Mar 24, 2019
Fresh from a week of "drinking from the firehose" at the Microsoft MVP Summit, several things became quite apparent to me. MVPs like to drink, and the Common Data Service, is anything but "Common".
It seems that whenever Microsoft announces a "new" way to do something, they are hesitant to say the the "old" way will be eliminated. "We have no plans to deprecate the old way in the foreseeable future". In reality, they can't wait to pull the plug on a whole slew of inefficient, or misaligned things; but they can't grab their customers' legs and swing them back and forth like rag-dolls either. Or can they?
It's no secret that Microsoft is the final stages of snapping all online customers onto a single version of the product. With rare exception, most of us are already there, whether you knew that or not. This is the best place for Microsoft to have us, and for 99.9% of us, it is the best place for us to be. Why is that not as scary as it sounds to people who are slow movers? Because the old things, that have been replaced by new things, are still there. When will they be removed?
It can't remember exactly how long ago it was, that I heard Ryan Cunningham say in response to a question from an audience, that something will happen "In the Fullness of Time". I can distinctly remember trying to deconstruct that phrase; was it a month, year, decade? It was such a brilliant response, I adopted it for use with my wife and kids. When my wife asked when we could get a puppy, I replied "In the Fullness of Time", with a wry smile. Turns out, it equals exactly three days.
One of the awesome things about being an MVP, that I share with my fellow MVPs, is the ability to see into the future... in chunks. The fuzziest chunk is the 2-5 years out chunk. As MVPs, there is an expectation that we are all smart enough to "get it", so of course we all nod knowingly as we are being exposed to the distant future state. In reality, our brains are all scrambling between excited and terrified as we try to wrap our heads around things we never thought about. I'm pretty sure the team knows this, as there seems to be the occasional unnecessarily long pause for effect. I did take a look around the room for a two-way mirror that the team might be cracking up behind, but did not see one. It is reassuring as a partner, to know that the team is thinking that far out, but in today's world... 2 years is a long damn time.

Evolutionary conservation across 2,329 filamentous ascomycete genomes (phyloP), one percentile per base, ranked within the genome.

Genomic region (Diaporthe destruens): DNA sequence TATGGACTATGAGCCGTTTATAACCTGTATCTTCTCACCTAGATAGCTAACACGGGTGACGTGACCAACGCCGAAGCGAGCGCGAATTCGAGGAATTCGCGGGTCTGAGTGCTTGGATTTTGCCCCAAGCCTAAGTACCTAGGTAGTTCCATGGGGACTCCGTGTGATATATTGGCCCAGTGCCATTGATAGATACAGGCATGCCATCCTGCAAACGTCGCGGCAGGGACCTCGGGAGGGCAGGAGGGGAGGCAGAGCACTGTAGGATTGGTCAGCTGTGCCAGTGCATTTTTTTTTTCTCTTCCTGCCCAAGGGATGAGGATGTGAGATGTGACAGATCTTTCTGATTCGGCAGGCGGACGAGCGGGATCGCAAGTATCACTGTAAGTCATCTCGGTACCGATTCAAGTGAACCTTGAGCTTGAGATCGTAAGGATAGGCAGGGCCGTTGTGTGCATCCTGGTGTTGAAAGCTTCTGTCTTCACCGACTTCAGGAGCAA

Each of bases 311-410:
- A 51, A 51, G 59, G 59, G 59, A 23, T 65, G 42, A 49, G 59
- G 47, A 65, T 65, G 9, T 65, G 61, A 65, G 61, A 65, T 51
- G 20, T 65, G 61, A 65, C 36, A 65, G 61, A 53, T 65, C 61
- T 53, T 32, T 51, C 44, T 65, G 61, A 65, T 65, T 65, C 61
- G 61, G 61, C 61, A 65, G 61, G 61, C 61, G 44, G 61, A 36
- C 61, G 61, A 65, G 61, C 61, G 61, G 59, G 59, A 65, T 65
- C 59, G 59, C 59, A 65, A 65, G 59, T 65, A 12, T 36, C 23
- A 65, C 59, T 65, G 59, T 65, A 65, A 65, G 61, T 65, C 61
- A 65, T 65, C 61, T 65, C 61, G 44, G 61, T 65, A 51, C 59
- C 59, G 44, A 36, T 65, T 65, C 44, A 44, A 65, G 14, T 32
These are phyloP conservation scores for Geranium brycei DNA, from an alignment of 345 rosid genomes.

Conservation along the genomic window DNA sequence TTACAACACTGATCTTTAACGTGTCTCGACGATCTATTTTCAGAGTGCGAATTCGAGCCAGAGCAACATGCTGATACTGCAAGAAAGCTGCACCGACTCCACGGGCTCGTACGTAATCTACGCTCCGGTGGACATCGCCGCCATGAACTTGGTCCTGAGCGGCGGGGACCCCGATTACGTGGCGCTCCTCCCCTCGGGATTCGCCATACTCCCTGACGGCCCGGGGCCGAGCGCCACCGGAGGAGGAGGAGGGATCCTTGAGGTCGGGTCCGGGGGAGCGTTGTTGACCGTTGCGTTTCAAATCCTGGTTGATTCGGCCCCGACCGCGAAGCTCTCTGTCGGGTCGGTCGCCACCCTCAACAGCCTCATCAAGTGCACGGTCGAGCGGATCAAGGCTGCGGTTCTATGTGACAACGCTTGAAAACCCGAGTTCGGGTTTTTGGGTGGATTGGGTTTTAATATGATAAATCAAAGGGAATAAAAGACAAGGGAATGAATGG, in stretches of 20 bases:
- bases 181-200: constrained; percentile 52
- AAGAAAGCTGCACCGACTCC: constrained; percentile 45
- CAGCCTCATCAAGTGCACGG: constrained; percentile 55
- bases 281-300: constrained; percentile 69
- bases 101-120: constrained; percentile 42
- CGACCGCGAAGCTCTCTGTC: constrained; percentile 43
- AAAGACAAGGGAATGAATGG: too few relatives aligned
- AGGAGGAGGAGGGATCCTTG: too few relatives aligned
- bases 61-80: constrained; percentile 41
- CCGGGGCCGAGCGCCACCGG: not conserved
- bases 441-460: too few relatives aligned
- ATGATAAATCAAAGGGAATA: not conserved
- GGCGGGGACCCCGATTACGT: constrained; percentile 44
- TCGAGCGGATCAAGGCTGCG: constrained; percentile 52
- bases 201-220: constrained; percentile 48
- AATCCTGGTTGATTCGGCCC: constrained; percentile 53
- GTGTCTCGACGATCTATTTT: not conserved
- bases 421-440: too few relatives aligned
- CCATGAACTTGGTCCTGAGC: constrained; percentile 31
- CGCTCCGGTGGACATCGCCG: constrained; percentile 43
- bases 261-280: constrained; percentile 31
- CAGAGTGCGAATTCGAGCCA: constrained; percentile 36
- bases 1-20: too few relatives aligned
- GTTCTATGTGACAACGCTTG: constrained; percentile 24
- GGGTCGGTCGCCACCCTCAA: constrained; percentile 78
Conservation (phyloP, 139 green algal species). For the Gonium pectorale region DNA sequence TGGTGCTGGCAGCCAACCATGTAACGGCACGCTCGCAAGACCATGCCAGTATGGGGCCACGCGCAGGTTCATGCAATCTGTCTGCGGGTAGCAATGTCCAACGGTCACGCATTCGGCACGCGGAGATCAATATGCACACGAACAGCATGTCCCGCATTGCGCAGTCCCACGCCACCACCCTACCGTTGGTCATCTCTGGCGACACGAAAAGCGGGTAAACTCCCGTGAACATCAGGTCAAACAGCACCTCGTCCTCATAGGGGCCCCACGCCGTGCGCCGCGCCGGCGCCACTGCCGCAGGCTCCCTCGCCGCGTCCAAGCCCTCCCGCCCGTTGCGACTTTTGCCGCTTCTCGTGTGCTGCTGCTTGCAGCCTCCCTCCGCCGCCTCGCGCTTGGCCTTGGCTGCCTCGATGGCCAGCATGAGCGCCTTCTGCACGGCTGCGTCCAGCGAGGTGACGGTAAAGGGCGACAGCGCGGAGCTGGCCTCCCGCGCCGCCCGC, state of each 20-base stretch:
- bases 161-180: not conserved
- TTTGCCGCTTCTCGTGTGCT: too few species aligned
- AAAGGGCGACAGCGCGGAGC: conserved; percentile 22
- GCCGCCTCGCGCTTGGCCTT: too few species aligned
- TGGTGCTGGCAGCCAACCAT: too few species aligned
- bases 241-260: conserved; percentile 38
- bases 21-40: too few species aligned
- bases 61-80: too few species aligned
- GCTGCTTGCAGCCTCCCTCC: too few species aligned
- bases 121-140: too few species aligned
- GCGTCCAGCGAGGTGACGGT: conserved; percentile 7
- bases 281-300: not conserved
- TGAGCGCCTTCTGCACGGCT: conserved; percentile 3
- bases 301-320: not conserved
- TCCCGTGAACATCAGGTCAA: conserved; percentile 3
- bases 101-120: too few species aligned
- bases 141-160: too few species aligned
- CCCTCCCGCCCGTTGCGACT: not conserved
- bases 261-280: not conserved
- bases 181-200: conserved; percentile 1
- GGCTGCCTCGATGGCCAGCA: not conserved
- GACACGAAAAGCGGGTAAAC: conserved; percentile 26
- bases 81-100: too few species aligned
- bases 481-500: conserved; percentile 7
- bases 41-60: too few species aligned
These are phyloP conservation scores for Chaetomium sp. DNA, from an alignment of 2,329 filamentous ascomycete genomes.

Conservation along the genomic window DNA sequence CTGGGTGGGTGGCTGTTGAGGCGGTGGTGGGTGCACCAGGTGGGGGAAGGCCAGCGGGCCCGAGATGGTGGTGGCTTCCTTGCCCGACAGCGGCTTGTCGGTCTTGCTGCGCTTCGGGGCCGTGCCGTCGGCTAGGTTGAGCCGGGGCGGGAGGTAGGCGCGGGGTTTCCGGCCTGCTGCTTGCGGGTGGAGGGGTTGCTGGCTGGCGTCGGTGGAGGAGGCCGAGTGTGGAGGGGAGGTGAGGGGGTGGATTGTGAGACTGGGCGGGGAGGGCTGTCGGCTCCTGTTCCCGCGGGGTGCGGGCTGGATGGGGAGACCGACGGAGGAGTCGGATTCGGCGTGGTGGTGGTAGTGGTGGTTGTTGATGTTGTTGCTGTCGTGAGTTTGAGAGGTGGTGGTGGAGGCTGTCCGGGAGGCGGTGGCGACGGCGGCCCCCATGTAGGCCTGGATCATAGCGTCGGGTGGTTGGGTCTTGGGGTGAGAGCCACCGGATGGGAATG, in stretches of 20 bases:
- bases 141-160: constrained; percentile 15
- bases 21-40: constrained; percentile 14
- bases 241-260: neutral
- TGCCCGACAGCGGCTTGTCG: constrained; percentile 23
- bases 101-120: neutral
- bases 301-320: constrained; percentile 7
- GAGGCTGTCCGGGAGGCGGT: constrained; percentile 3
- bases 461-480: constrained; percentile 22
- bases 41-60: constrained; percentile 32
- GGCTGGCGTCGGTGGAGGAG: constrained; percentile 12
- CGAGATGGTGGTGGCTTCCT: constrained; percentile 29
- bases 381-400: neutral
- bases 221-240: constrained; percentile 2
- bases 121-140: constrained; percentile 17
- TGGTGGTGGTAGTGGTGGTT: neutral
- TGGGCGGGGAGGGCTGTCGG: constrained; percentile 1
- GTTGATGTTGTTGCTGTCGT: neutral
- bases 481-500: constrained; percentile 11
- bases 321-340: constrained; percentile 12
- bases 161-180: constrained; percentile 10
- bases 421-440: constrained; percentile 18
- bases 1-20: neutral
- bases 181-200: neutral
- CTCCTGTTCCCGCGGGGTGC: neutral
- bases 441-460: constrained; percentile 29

The upcoming release vs. the one after that. Let's face it, at any point of time, there is an upcoming release. As soon as it lands, the next release is now the "upcoming" release.. every six months. As a partner, your highest focus is always on the upcoming release. As a partner you are, or should be, in a continuous state of preparation. If you are not, you will be replaced by one who is... it seems Darwin was correct. As we are being presented with things that will be in the upcoming release, vs. what got pushed to the next one, it is an odd mix of "Awws" and "Yays". Since the release notes are now released 90 days before the release, there is a 3 month window for surprises. The best surprise is that stretch goal, that was not listed in the notes, that suddenly appears. Of course there is also that occasional listed item that lands, but not exactly as we had hoped. Yet, all clearly within the doctrine of ITFOT.
The most critical chunk, is actually the present, which, not that long ago was a future chunk also. But now that chunk has landed. If it was a new "way", then it landed next to the historical "way" chunk... if it was a new "thing", it landed by itself. Even though we may have known it was coming, and had time to test, play and prepare for it, often we are still caught unaware... like we forgot. It's like sobering up real fast, when the blue lights flash behind you, when your customer asks, "Hey, what's this new button do?".
I wrote a ISV focused post a while back on Ryan's Five Things. This was based on a response from the Business Applications Chief Traffic cop, Ryan Jones when asked about what ISVs should focus on. Turns out it was from his own playbook for how Microsoft is running the Platform today. Ryan and his team may be the most important cog in the entire Business Applications team. Their job is not coming up with the newest whiz-bang feature, rather their job is making sure it will work efficiently, and reliably for end customers once it launches. I get the feeling that Ryan says "No"... a lot. This was not the case in the not too distant past. Less than two years ago I wrote about what seemed like a strategy of punching customers in the face... a strategy Ryan has clearly obliterated.
Okay, so I know I veered off of the topic quite a bit, and I don't want to be accused of link-baiting. So this Common Data Service thing... yeah, it's pretty big. I will unpack it in a future post, but now I need to prepare for another week of firehose drinking at the Partner Advisory Council meetings... then can I go home?